“She said, ‘I’d like for us to have a relationship,’” he recalled. “I was flattered, but you know, what am I going to do if I just stop working? I have no income. I have no job for the time being. I just have love. That’s nice for a couple of days, but, you know, love is not automatically deposited in my payroll.”

Just after 4 p.m., he passes through the low-slung sprawl of Oklahoma City as the interstate widens to three lanes. A truck passing in the left lane hits a bump in the pavement, and its trailer shakes and rattles. Graves recoils.

“That scared the hell out of me,” he said. “I was afraid he was going to try to avoid it by coming over into my lane.”

Under federal regulations, he is required to take a 30-minute break within eight hours of driving. An electronic device installed in his cab shows the seconds ticking away, with less than 90 minutes left. His body is stiff. He could use a stretch. But he does not want to stop in Oklahoma City, not with rush hour building. He presses on.

By the time he reaches the truck stop south of Springer, the sun is grazing the horizon.

In trucker parlance, a gas station with food and showers is known as an oasis — a word not conjured by this particular place. Trucks are clustered together, their engines idling to produce heat. The toilets reek. The showers are filthy. Metal trays display fried chicken wings that appear to have been here for many hours.

But there is no guarantee he will find parking at the next stop, so this is where Graves opts to spend the night. He slides into a space between two other tractor-trailers and heads into the shop in search of dinner.

He selects a shrink-wrapped turkey sandwich and two Pop-Tarts — “one for dessert and one for breakfast.” He walks back to the truck under a crescent moon, ingests his food and slides into the lower bunk.

The next morning, he stops to fuel at a truck stop in Ardmore, Oklahoma, filling 132 gallons of diesel for $416.76, the tab picked up by his employer via a company credit card.

Just before the Texas border, the sky still dark, he drives past a casino, the facades decked out like world landmarks — the Colosseum in Rome, Buckingham Palace, the Chrysler Building.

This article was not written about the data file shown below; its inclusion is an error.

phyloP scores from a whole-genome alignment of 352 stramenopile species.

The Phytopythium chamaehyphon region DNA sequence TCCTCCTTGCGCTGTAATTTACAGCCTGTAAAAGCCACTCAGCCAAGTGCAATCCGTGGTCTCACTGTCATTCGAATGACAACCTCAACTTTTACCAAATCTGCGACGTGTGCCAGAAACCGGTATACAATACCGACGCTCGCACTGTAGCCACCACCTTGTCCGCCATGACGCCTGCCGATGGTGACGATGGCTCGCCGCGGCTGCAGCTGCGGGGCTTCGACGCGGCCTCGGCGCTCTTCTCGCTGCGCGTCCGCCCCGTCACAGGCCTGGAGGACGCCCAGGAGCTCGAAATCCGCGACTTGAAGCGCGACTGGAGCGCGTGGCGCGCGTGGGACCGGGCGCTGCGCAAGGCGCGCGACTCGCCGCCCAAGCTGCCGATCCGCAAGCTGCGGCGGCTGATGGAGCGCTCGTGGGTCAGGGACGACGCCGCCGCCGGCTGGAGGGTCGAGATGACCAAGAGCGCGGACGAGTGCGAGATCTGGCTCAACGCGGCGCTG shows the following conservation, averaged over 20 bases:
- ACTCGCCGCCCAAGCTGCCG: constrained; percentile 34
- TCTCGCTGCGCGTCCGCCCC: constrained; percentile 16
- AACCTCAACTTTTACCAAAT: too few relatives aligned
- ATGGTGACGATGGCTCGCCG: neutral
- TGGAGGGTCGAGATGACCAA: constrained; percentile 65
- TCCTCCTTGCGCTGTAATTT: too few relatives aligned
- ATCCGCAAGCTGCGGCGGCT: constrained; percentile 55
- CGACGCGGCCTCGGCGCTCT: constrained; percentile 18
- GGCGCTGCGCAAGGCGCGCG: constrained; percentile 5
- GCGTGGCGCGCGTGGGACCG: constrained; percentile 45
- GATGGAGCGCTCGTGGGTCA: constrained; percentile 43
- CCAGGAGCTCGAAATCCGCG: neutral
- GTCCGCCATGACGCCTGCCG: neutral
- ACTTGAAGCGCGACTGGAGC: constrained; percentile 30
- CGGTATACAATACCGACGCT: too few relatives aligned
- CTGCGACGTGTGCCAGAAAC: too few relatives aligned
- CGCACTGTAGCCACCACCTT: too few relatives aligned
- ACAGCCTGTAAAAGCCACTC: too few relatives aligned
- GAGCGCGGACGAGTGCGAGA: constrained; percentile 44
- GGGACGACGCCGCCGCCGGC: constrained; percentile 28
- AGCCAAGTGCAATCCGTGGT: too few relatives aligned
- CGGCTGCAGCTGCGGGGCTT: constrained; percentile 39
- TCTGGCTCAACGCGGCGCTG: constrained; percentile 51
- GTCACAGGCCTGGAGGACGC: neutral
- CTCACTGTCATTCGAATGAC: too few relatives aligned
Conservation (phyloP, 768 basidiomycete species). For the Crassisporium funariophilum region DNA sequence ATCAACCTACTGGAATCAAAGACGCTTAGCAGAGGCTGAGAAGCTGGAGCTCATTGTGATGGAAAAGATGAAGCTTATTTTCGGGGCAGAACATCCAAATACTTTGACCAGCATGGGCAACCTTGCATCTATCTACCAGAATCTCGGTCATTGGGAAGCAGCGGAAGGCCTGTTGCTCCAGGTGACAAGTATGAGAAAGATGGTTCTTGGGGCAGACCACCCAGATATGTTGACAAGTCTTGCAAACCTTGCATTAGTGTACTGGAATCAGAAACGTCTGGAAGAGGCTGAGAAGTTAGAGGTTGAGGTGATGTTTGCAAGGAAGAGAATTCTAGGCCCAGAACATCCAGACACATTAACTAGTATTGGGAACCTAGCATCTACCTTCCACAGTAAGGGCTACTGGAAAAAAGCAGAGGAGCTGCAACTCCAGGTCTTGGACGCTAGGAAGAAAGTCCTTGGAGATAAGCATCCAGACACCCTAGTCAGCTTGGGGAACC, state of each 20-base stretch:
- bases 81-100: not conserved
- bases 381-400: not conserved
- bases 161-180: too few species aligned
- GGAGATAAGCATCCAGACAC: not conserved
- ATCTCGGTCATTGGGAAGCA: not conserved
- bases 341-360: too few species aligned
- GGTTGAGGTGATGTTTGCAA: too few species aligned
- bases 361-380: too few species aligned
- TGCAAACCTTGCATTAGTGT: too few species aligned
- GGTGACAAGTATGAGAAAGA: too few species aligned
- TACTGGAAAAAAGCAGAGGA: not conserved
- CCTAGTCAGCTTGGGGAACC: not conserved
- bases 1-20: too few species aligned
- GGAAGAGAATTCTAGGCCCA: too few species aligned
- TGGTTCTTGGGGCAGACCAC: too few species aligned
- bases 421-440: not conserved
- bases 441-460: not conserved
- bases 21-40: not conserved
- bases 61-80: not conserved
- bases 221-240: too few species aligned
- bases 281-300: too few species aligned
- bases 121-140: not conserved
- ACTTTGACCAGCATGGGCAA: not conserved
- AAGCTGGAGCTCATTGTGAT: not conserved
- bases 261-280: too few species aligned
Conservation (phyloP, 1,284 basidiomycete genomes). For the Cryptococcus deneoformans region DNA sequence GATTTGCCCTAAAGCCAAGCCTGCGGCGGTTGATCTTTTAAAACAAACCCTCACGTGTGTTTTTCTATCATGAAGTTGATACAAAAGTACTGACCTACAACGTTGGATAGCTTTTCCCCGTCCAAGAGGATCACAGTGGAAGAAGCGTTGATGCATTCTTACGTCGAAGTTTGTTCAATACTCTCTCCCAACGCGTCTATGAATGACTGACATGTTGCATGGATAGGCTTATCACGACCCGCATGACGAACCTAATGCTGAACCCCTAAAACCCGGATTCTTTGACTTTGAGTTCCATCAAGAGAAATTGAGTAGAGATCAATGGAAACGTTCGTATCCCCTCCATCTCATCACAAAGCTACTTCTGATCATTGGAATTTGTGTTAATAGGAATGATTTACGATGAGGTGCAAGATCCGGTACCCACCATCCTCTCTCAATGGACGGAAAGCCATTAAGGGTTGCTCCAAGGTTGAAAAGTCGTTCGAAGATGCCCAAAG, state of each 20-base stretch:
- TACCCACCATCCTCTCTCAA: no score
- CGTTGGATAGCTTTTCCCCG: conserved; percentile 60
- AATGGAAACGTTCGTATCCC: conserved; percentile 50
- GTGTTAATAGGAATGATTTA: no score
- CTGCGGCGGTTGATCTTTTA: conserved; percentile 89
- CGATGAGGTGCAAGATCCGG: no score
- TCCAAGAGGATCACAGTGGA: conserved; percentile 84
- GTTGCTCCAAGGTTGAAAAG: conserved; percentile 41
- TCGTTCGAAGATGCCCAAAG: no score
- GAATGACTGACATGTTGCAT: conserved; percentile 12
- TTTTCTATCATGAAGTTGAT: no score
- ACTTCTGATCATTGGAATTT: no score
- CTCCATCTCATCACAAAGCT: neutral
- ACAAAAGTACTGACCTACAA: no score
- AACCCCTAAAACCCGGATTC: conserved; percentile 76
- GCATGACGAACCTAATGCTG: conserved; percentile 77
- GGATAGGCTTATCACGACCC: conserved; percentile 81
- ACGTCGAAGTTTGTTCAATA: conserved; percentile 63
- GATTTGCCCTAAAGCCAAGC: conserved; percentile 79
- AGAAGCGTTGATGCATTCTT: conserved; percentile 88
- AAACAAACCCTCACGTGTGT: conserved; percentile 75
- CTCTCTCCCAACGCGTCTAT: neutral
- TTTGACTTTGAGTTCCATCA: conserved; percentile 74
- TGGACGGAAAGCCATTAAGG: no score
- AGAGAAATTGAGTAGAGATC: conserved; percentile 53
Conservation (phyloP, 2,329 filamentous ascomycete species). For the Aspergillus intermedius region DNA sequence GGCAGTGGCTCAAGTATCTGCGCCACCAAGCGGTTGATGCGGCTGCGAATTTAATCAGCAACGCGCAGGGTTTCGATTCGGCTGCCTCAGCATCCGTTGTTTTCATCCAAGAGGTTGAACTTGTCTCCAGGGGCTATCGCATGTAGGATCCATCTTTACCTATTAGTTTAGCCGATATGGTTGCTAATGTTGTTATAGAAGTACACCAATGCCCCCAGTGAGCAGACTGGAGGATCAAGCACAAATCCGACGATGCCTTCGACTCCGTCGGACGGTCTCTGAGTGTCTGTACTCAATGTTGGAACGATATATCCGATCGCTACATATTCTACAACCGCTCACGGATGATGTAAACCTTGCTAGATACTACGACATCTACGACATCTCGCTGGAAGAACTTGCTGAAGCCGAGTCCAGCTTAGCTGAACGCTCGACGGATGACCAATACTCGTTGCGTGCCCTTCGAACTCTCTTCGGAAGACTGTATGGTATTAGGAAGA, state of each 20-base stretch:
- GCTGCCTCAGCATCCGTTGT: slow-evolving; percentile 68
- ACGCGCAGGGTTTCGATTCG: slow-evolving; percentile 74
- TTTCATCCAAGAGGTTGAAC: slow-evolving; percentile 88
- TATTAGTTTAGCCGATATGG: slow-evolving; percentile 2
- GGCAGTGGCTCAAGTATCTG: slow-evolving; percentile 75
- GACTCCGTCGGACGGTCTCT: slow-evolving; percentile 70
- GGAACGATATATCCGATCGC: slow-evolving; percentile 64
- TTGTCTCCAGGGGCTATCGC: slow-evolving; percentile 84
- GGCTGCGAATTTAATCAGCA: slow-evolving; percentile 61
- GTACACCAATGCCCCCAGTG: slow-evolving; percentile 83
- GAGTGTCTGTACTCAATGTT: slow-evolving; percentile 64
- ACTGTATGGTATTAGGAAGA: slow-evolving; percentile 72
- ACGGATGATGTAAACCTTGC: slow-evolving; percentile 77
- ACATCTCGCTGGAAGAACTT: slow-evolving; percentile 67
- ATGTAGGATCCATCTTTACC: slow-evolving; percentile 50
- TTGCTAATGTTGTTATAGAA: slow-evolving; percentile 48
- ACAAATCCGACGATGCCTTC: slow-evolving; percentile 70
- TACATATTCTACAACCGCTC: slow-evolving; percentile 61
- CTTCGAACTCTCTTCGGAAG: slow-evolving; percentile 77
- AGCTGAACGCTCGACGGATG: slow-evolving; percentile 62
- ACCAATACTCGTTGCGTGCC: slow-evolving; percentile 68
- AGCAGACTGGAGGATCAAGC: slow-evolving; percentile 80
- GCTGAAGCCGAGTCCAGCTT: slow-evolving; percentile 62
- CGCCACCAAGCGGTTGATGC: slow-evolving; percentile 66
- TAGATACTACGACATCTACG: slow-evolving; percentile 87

In Fort Worth, he navigates a tangle of cloverleaf merges and then locates his destination in a bewildering warren of warehouses. He drops off his load and then continues south as he listens to a report about the Consumer Electronics Show in Las Vegas on the BBC.

“People buy too much crap,” he said.

Fifteen miles down the interstate in Grand Prairie, Texas, Graves hitches his tractor to a trailer bound for a Walmart distribution center near Kansas City. The paperwork shows that he is picking up 38,000 pounds of contact lenses, dog food, salsa and ground coffee.

He retraces his route into Oklahoma, passing the night at a truck stop outside the town of Tonkawa. The next morning, he is on the road by 5, crossing into Kansas as a fiery sunrise seeps from the plains.

He pulls off the interstate in Emporia, Kansas, and enjoys a rare sit-down meal — a waffle slathered in syrup, hash browns and a cup of coffee.

He drops his trailer at an enormous Walmart lot just after 10 a.m. He is on track to reach Kansas City by midday, with a precious afternoon off. He plans to leave his tractor in the company yard and shell out more than $100 for a night at a hotel.

But an hour later, a dispatcher in Kansas City sends him a text message over the company satellite system. Another truck carrying pet food has broken down near Columbia, Missouri. Can Graves divert there — two hours away — rescue the load and carry it to a Pet Smart distribution center in Joplin, Missouri?

He reroutes, relinquishing his hotel bed for another night at a truck stop.

“I was looking forward to a hot shower,” he said. “I’m tired, man. I kind of want to stretch out. But, hey, I’m just a machine, right?”